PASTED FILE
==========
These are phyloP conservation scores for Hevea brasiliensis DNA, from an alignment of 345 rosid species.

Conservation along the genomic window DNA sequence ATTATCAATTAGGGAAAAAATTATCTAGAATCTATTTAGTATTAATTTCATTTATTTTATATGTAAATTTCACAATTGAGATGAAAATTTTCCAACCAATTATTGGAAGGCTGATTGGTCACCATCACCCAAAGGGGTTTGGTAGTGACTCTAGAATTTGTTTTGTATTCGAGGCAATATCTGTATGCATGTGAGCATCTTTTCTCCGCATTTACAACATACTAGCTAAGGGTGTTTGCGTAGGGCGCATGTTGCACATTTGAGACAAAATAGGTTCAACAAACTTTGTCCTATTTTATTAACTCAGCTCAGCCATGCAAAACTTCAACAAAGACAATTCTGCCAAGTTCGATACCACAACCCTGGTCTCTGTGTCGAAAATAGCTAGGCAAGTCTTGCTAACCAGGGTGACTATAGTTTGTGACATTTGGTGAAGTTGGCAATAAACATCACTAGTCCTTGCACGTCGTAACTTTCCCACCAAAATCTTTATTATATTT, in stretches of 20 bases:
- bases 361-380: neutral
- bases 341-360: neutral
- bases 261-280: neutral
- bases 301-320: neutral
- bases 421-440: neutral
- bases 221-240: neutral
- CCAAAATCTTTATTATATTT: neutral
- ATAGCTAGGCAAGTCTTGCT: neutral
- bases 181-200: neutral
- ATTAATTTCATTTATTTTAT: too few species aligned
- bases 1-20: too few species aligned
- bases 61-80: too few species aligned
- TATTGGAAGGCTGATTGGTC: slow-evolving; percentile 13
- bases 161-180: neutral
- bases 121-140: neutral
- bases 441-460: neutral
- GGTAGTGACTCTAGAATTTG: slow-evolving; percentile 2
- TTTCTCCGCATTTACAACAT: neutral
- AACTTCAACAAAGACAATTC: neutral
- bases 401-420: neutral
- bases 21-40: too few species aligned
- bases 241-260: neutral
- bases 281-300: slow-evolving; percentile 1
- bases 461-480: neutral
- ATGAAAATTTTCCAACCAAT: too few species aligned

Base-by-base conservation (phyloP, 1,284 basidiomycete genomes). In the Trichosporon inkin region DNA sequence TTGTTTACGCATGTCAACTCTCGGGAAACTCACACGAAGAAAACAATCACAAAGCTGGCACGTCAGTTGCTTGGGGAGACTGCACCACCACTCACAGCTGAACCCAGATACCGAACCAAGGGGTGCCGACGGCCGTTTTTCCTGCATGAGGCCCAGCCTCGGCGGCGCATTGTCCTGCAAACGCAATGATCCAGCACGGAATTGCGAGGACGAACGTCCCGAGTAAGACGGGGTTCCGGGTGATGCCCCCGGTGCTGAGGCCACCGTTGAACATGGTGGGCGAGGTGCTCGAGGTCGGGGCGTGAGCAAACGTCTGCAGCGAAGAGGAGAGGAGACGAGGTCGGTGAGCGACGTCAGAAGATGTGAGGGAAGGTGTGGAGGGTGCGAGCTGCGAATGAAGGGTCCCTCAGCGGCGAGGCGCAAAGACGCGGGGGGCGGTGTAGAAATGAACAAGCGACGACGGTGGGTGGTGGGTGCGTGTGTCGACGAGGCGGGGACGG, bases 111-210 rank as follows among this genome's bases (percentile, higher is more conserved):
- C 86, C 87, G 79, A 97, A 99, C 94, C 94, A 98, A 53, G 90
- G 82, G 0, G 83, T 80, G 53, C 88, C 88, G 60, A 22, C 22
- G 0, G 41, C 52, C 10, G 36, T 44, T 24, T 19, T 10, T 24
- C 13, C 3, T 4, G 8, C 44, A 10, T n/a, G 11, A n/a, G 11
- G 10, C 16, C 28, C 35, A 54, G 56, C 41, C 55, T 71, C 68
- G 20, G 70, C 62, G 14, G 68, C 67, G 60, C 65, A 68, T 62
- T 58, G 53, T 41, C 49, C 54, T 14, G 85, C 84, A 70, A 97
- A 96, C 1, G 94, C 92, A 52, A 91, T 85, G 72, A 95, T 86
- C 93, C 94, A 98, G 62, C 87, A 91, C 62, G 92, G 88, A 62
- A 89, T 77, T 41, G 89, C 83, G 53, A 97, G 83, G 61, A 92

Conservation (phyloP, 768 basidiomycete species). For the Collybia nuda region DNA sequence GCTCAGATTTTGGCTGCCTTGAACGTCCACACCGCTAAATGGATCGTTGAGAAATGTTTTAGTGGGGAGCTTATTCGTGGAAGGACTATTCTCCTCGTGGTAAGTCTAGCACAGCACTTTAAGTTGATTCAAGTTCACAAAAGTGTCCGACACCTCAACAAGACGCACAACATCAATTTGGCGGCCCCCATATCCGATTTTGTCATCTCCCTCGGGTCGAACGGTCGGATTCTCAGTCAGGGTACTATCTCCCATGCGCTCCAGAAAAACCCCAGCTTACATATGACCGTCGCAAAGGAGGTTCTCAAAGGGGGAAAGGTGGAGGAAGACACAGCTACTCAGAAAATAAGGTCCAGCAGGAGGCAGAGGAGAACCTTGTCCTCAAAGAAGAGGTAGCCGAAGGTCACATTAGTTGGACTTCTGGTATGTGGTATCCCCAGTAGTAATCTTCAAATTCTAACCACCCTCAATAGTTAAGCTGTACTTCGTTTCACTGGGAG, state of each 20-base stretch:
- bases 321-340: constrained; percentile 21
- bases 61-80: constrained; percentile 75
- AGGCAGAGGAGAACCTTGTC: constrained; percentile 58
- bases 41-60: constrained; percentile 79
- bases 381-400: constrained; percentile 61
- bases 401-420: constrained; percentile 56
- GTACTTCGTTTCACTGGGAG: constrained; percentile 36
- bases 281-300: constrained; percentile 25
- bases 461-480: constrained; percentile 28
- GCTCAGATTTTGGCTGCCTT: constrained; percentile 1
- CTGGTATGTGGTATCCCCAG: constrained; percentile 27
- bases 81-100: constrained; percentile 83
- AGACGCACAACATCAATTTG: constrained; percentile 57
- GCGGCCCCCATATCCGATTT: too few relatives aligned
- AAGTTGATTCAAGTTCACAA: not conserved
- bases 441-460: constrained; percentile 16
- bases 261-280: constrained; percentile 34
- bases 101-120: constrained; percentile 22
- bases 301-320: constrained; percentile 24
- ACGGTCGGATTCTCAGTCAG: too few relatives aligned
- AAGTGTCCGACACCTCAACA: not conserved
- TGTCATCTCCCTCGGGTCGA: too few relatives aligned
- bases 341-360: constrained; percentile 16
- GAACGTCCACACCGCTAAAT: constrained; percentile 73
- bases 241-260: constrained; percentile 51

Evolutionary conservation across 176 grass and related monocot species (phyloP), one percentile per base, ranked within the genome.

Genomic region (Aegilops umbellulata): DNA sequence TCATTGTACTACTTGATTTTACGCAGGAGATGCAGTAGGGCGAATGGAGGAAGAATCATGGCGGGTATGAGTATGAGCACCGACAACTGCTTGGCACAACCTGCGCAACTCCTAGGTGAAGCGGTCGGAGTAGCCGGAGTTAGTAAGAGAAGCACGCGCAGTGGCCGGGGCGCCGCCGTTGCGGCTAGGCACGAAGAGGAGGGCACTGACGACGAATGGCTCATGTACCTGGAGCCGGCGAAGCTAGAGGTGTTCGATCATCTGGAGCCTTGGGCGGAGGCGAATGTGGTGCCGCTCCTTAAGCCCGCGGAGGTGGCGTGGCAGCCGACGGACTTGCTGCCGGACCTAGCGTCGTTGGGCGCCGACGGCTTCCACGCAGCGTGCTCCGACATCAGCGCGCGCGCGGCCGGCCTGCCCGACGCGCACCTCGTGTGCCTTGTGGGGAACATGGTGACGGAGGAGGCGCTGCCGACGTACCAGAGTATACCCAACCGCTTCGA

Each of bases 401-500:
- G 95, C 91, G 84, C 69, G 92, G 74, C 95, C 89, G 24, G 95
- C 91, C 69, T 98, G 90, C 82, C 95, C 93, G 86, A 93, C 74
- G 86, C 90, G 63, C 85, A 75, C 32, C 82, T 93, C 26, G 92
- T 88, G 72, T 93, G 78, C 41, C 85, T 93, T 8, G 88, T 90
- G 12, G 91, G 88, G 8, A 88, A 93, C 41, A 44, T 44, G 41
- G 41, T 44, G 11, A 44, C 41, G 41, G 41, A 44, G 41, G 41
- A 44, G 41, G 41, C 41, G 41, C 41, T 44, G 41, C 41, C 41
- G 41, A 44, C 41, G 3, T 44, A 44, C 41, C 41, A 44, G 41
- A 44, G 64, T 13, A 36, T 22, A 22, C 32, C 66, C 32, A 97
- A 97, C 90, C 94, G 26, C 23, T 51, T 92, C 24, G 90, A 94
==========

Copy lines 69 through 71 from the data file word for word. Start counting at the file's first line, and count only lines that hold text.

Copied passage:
- C 91, C 69, T 98, G 90, C 82, C 95, C 93, G 86, A 93, C 74
- G 86, C 90, G 63, C 85, A 75, C 32, C 82, T 93, C 26, G 92
- T 88, G 72, T 93, G 78, C 41, C 85, T 93, T 8, G 88, T 90